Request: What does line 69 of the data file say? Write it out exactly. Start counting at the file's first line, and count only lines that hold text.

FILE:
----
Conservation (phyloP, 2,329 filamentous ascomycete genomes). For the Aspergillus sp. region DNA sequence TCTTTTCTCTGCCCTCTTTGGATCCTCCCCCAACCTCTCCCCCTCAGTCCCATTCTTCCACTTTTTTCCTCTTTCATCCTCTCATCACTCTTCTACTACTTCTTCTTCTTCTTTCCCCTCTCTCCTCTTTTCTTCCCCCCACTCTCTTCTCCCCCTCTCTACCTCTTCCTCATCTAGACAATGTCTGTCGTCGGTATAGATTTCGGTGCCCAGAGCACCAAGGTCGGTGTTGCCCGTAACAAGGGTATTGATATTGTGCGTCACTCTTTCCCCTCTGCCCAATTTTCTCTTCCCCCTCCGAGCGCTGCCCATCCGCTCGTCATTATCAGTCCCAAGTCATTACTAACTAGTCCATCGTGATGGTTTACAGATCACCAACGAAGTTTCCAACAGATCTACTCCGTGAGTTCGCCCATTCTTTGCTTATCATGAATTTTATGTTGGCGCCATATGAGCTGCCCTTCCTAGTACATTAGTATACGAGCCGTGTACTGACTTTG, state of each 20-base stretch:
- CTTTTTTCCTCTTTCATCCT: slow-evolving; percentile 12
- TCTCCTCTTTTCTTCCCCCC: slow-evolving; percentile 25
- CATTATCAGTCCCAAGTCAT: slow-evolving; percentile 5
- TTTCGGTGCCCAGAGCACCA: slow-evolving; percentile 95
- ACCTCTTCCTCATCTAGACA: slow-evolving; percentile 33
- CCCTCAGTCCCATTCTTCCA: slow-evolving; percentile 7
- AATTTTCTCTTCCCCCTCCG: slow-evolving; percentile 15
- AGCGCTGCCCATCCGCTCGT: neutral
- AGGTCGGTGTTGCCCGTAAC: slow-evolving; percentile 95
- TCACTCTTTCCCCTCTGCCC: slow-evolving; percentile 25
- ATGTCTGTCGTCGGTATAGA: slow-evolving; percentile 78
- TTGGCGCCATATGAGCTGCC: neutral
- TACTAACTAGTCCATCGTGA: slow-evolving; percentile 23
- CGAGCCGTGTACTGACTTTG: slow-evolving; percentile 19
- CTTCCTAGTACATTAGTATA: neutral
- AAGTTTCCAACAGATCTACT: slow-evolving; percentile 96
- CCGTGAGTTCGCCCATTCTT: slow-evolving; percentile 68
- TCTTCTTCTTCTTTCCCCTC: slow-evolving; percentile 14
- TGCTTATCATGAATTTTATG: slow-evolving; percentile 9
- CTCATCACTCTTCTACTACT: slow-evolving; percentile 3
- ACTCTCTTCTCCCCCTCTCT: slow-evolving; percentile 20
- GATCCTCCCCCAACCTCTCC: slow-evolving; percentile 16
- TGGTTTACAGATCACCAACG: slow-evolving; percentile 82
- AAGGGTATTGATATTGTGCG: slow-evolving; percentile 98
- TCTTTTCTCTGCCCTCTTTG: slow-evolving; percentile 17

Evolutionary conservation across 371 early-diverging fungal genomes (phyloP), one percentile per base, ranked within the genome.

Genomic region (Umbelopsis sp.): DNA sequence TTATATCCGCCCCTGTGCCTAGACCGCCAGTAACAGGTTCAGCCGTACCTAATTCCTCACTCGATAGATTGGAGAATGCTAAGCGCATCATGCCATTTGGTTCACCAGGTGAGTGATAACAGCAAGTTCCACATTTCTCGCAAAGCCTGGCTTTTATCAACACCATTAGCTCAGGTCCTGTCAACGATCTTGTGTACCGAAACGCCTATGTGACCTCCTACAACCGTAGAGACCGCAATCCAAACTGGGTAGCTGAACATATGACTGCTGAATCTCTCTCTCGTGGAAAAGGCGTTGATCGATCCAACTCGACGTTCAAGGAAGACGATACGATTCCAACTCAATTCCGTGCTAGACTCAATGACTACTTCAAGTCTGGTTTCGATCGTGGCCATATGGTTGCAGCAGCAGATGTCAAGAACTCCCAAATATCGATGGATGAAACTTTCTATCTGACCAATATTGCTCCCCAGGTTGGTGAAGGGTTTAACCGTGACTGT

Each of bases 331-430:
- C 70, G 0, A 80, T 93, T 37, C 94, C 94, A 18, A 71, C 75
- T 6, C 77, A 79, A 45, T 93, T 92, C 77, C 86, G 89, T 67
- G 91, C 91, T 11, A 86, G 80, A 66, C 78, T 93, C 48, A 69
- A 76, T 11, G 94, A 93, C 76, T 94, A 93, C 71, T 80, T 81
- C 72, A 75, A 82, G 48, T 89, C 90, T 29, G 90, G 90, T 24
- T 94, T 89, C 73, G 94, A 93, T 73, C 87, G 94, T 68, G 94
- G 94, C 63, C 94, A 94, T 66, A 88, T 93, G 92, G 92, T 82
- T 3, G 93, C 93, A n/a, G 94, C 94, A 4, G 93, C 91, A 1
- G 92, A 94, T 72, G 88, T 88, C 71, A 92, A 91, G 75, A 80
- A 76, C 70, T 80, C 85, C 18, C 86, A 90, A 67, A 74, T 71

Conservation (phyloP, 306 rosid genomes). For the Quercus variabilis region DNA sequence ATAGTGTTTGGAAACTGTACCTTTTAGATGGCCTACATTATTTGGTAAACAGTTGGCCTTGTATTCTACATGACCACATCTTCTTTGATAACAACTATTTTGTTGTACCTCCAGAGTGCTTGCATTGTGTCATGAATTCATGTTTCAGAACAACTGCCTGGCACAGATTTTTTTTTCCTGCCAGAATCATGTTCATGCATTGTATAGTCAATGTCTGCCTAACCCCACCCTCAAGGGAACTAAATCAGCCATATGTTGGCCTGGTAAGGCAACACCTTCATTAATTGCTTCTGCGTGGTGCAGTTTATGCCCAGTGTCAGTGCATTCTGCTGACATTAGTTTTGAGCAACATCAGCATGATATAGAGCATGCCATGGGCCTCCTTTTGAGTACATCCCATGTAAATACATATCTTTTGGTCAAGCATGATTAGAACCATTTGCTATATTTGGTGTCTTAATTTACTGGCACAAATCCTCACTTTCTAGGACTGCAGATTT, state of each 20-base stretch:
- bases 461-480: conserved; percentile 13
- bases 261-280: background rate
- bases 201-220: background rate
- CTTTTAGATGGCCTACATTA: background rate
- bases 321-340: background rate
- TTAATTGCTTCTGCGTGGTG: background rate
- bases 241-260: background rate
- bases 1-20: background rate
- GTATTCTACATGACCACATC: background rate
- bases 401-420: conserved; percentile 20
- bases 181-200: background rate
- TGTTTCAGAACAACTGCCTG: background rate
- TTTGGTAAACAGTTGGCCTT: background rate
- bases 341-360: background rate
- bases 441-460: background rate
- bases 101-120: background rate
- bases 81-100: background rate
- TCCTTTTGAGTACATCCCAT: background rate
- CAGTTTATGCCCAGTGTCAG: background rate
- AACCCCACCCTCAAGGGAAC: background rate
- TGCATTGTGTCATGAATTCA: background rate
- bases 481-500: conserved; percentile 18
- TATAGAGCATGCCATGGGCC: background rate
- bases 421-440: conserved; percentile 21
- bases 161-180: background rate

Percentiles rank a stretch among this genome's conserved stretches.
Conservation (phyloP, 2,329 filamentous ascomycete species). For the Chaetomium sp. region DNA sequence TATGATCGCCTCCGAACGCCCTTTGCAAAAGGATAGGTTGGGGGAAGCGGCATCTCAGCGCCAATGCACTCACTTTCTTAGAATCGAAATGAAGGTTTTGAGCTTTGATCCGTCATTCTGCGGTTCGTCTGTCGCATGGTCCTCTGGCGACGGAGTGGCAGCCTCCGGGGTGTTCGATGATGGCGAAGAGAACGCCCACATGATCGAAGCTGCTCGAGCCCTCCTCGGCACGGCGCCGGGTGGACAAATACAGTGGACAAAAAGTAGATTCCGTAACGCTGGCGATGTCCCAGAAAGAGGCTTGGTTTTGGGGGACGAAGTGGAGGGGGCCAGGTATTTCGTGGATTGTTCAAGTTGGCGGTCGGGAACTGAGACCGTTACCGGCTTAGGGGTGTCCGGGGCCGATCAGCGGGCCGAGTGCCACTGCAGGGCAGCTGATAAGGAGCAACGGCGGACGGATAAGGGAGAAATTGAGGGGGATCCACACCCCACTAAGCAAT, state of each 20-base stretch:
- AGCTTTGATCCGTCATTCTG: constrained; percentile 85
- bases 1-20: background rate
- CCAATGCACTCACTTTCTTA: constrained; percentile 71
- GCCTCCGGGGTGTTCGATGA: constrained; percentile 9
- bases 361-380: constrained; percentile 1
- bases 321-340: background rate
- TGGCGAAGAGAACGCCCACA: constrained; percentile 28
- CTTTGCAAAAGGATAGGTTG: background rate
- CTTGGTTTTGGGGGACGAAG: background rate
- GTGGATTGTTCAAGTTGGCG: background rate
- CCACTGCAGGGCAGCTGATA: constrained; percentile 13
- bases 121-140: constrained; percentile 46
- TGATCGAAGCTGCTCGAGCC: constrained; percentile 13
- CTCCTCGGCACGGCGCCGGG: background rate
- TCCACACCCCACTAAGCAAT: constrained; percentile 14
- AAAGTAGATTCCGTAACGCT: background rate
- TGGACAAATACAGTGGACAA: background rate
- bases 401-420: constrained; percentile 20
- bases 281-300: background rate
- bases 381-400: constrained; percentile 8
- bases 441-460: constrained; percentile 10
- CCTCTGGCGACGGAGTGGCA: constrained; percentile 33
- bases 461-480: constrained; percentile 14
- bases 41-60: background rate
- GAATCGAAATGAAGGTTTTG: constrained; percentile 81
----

- bases 1-20: background rate